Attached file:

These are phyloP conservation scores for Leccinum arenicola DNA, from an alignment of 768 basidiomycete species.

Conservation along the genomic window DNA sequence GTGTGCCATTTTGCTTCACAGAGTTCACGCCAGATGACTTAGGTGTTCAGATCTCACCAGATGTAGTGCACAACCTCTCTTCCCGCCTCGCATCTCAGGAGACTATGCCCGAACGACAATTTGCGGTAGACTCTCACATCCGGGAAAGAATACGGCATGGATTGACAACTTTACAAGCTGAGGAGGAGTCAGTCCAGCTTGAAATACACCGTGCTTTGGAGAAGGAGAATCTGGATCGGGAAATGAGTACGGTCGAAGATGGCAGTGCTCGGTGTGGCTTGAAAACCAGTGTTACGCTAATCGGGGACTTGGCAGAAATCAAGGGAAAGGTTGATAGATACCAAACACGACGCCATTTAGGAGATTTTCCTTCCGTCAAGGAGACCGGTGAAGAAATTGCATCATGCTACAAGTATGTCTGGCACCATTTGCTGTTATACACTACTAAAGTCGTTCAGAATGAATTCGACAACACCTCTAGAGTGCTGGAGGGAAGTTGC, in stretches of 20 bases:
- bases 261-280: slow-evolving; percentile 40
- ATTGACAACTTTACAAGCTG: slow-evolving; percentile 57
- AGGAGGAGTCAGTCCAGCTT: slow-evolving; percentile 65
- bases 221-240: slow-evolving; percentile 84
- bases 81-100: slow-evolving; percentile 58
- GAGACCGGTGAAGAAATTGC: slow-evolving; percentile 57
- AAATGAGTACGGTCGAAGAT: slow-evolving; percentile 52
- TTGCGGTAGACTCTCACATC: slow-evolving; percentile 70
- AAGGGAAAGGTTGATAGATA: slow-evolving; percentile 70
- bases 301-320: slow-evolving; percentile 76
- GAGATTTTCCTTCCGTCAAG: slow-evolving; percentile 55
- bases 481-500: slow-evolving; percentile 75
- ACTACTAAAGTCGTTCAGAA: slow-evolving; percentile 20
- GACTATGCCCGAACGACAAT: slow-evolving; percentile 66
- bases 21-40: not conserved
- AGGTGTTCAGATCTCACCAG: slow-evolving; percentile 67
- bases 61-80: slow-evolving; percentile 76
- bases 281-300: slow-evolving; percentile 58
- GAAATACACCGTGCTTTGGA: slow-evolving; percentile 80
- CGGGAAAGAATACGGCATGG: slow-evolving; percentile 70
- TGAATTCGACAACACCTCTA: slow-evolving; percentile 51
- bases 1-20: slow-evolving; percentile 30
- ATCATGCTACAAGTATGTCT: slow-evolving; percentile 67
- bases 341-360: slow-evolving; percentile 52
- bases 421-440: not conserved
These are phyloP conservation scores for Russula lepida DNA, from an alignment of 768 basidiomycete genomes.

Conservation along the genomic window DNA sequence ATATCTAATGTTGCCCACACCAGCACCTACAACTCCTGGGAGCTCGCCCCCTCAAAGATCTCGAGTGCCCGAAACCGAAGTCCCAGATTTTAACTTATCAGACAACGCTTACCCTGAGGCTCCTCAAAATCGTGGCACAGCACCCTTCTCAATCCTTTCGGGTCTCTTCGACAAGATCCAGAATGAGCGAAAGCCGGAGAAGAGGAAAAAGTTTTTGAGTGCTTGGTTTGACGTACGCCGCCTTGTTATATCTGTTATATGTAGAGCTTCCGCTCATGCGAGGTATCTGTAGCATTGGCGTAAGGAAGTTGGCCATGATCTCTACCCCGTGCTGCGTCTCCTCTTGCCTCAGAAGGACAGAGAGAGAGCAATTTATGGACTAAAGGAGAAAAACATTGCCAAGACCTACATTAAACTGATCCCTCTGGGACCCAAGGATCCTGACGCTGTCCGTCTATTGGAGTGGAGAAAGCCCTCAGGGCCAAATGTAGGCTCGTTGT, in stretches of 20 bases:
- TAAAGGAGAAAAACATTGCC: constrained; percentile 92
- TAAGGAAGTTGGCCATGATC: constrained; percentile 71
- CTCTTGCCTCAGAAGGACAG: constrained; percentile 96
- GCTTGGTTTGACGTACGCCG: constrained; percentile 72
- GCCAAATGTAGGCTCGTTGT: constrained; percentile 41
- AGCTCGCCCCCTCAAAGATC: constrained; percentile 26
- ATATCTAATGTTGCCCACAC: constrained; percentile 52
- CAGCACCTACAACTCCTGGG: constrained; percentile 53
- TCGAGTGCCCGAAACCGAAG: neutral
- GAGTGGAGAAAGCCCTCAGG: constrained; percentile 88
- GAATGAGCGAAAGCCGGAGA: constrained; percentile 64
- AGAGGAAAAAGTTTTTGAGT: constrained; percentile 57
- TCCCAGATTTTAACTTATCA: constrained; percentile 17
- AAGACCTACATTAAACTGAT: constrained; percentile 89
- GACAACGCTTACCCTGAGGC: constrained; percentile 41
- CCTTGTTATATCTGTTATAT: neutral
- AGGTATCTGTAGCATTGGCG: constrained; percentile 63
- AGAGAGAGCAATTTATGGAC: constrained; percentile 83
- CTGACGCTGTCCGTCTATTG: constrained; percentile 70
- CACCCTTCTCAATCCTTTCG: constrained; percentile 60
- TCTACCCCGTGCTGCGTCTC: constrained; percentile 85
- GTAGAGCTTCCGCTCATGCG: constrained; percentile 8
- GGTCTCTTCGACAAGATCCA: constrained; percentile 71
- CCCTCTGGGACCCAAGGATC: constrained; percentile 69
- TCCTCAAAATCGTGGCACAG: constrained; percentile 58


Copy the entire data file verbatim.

These are phyloP conservation scores for Leccinum arenicola DNA, from an alignment of 768 basidiomycete species.

Conservation along the genomic window DNA sequence GTGTGCCATTTTGCTTCACAGAGTTCACGCCAGATGACTTAGGTGTTCAGATCTCACCAGATGTAGTGCACAACCTCTCTTCCCGCCTCGCATCTCAGGAGACTATGCCCGAACGACAATTTGCGGTAGACTCTCACATCCGGGAAAGAATACGGCATGGATTGACAACTTTACAAGCTGAGGAGGAGTCAGTCCAGCTTGAAATACACCGTGCTTTGGAGAAGGAGAATCTGGATCGGGAAATGAGTACGGTCGAAGATGGCAGTGCTCGGTGTGGCTTGAAAACCAGTGTTACGCTAATCGGGGACTTGGCAGAAATCAAGGGAAAGGTTGATAGATACCAAACACGACGCCATTTAGGAGATTTTCCTTCCGTCAAGGAGACCGGTGAAGAAATTGCATCATGCTACAAGTATGTCTGGCACCATTTGCTGTTATACACTACTAAAGTCGTTCAGAATGAATTCGACAACACCTCTAGAGTGCTGGAGGGAAGTTGC, in stretches of 20 bases:
- bases 261-280: slow-evolving; percentile 40
- ATTGACAACTTTACAAGCTG: slow-evolving; percentile 57
- AGGAGGAGTCAGTCCAGCTT: slow-evolving; percentile 65
- bases 221-240: slow-evolving; percentile 84
- bases 81-100: slow-evolving; percentile 58
- GAGACCGGTGAAGAAATTGC: slow-evolving; percentile 57
- AAATGAGTACGGTCGAAGAT: slow-evolving; percentile 52
- TTGCGGTAGACTCTCACATC: slow-evolving; percentile 70
- AAGGGAAAGGTTGATAGATA: slow-evolving; percentile 70
- bases 301-320: slow-evolving; percentile 76
- GAGATTTTCCTTCCGTCAAG: slow-evolving; percentile 55
- bases 481-500: slow-evolving; percentile 75
- ACTACTAAAGTCGTTCAGAA: slow-evolving; percentile 20
- GACTATGCCCGAACGACAAT: slow-evolving; percentile 66
- bases 21-40: not conserved
- AGGTGTTCAGATCTCACCAG: slow-evolving; percentile 67
- bases 61-80: slow-evolving; percentile 76
- bases 281-300: slow-evolving; percentile 58
- GAAATACACCGTGCTTTGGA: slow-evolving; percentile 80
- CGGGAAAGAATACGGCATGG: slow-evolving; percentile 70
- TGAATTCGACAACACCTCTA: slow-evolving; percentile 51
- bases 1-20: slow-evolving; percentile 30
- ATCATGCTACAAGTATGTCT: slow-evolving; percentile 67
- bases 341-360: slow-evolving; percentile 52
- bases 421-440: not conserved
These are phyloP conservation scores for Russula lepida DNA, from an alignment of 768 basidiomycete genomes.

Conservation along the genomic window DNA sequence ATATCTAATGTTGCCCACACCAGCACCTACAACTCCTGGGAGCTCGCCCCCTCAAAGATCTCGAGTGCCCGAAACCGAAGTCCCAGATTTTAACTTATCAGACAACGCTTACCCTGAGGCTCCTCAAAATCGTGGCACAGCACCCTTCTCAATCCTTTCGGGTCTCTTCGACAAGATCCAGAATGAGCGAAAGCCGGAGAAGAGGAAAAAGTTTTTGAGTGCTTGGTTTGACGTACGCCGCCTTGTTATATCTGTTATATGTAGAGCTTCCGCTCATGCGAGGTATCTGTAGCATTGGCGTAAGGAAGTTGGCCATGATCTCTACCCCGTGCTGCGTCTCCTCTTGCCTCAGAAGGACAGAGAGAGAGCAATTTATGGACTAAAGGAGAAAAACATTGCCAAGACCTACATTAAACTGATCCCTCTGGGACCCAAGGATCCTGACGCTGTCCGTCTATTGGAGTGGAGAAAGCCCTCAGGGCCAAATGTAGGCTCGTTGT, in stretches of 20 bases:
- TAAAGGAGAAAAACATTGCC: constrained; percentile 92
- TAAGGAAGTTGGCCATGATC: constrained; percentile 71
- CTCTTGCCTCAGAAGGACAG: constrained; percentile 96
- GCTTGGTTTGACGTACGCCG: constrained; percentile 72
- GCCAAATGTAGGCTCGTTGT: constrained; percentile 41
- AGCTCGCCCCCTCAAAGATC: constrained; percentile 26
- ATATCTAATGTTGCCCACAC: constrained; percentile 52
- CAGCACCTACAACTCCTGGG: constrained; percentile 53
- TCGAGTGCCCGAAACCGAAG: neutral
- GAGTGGAGAAAGCCCTCAGG: constrained; percentile 88
- GAATGAGCGAAAGCCGGAGA: constrained; percentile 64
- AGAGGAAAAAGTTTTTGAGT: constrained; percentile 57
- TCCCAGATTTTAACTTATCA: constrained; percentile 17
- AAGACCTACATTAAACTGAT: constrained; percentile 89
- GACAACGCTTACCCTGAGGC: constrained; percentile 41
- CCTTGTTATATCTGTTATAT: neutral
- AGGTATCTGTAGCATTGGCG: constrained; percentile 63
- AGAGAGAGCAATTTATGGAC: constrained; percentile 83
- CTGACGCTGTCCGTCTATTG: constrained; percentile 70
- CACCCTTCTCAATCCTTTCG: constrained; percentile 60
- TCTACCCCGTGCTGCGTCTC: constrained; percentile 85
- GTAGAGCTTCCGCTCATGCG: constrained; percentile 8
- GGTCTCTTCGACAAGATCCA: constrained; percentile 71
- CCCTCTGGGACCCAAGGATC: constrained; percentile 69
- TCCTCAAAATCGTGGCACAG: constrained; percentile 58